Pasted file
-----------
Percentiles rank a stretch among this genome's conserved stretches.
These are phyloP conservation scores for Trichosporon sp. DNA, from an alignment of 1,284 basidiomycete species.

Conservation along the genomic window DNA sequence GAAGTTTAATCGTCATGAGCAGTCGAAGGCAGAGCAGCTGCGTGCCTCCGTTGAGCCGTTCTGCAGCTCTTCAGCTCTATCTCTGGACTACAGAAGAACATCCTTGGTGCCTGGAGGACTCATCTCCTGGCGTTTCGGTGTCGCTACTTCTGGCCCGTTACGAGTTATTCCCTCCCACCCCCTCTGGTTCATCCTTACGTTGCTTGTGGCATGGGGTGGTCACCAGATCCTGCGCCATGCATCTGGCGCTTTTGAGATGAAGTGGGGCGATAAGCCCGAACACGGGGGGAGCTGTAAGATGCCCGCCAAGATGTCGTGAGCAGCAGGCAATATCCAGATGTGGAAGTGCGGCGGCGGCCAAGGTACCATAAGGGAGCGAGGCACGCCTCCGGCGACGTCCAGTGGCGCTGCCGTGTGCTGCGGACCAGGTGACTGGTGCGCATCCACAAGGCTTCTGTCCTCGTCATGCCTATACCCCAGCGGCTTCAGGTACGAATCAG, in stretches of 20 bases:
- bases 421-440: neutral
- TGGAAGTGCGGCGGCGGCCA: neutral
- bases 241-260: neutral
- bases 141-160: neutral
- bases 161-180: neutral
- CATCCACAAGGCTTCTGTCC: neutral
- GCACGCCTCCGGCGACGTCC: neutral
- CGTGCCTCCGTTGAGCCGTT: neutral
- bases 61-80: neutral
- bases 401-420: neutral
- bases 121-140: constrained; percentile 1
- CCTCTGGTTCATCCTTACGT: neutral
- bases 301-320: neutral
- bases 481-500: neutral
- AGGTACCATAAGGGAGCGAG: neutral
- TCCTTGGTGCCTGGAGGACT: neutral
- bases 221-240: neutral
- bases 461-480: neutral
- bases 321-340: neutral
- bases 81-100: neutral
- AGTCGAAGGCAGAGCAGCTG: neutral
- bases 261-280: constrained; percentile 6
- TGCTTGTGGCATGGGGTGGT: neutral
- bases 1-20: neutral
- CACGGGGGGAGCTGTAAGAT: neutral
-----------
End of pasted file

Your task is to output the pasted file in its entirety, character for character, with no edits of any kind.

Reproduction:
Percentiles rank a stretch among this genome's conserved stretches.
These are phyloP conservation scores for Trichosporon sp. DNA, from an alignment of 1,284 basidiomycete species.

Conservation along the genomic window DNA sequence GAAGTTTAATCGTCATGAGCAGTCGAAGGCAGAGCAGCTGCGTGCCTCCGTTGAGCCGTTCTGCAGCTCTTCAGCTCTATCTCTGGACTACAGAAGAACATCCTTGGTGCCTGGAGGACTCATCTCCTGGCGTTTCGGTGTCGCTACTTCTGGCCCGTTACGAGTTATTCCCTCCCACCCCCTCTGGTTCATCCTTACGTTGCTTGTGGCATGGGGTGGTCACCAGATCCTGCGCCATGCATCTGGCGCTTTTGAGATGAAGTGGGGCGATAAGCCCGAACACGGGGGGAGCTGTAAGATGCCCGCCAAGATGTCGTGAGCAGCAGGCAATATCCAGATGTGGAAGTGCGGCGGCGGCCAAGGTACCATAAGGGAGCGAGGCACGCCTCCGGCGACGTCCAGTGGCGCTGCCGTGTGCTGCGGACCAGGTGACTGGTGCGCATCCACAAGGCTTCTGTCCTCGTCATGCCTATACCCCAGCGGCTTCAGGTACGAATCAG, in stretches of 20 bases:
- bases 421-440: neutral
- TGGAAGTGCGGCGGCGGCCA: neutral
- bases 241-260: neutral
- bases 141-160: neutral
- bases 161-180: neutral
- CATCCACAAGGCTTCTGTCC: neutral
- GCACGCCTCCGGCGACGTCC: neutral
- CGTGCCTCCGTTGAGCCGTT: neutral
- bases 61-80: neutral
- bases 401-420: neutral
- bases 121-140: constrained; percentile 1
- CCTCTGGTTCATCCTTACGT: neutral
- bases 301-320: neutral
- bases 481-500: neutral
- AGGTACCATAAGGGAGCGAG: neutral
- TCCTTGGTGCCTGGAGGACT: neutral
- bases 221-240: neutral
- bases 461-480: neutral
- bases 321-340: neutral
- bases 81-100: neutral
- AGTCGAAGGCAGAGCAGCTG: neutral
- bases 261-280: constrained; percentile 6
- TGCTTGTGGCATGGGGTGGT: neutral
- bases 1-20: neutral
- CACGGGGGGAGCTGTAAGAT: neutral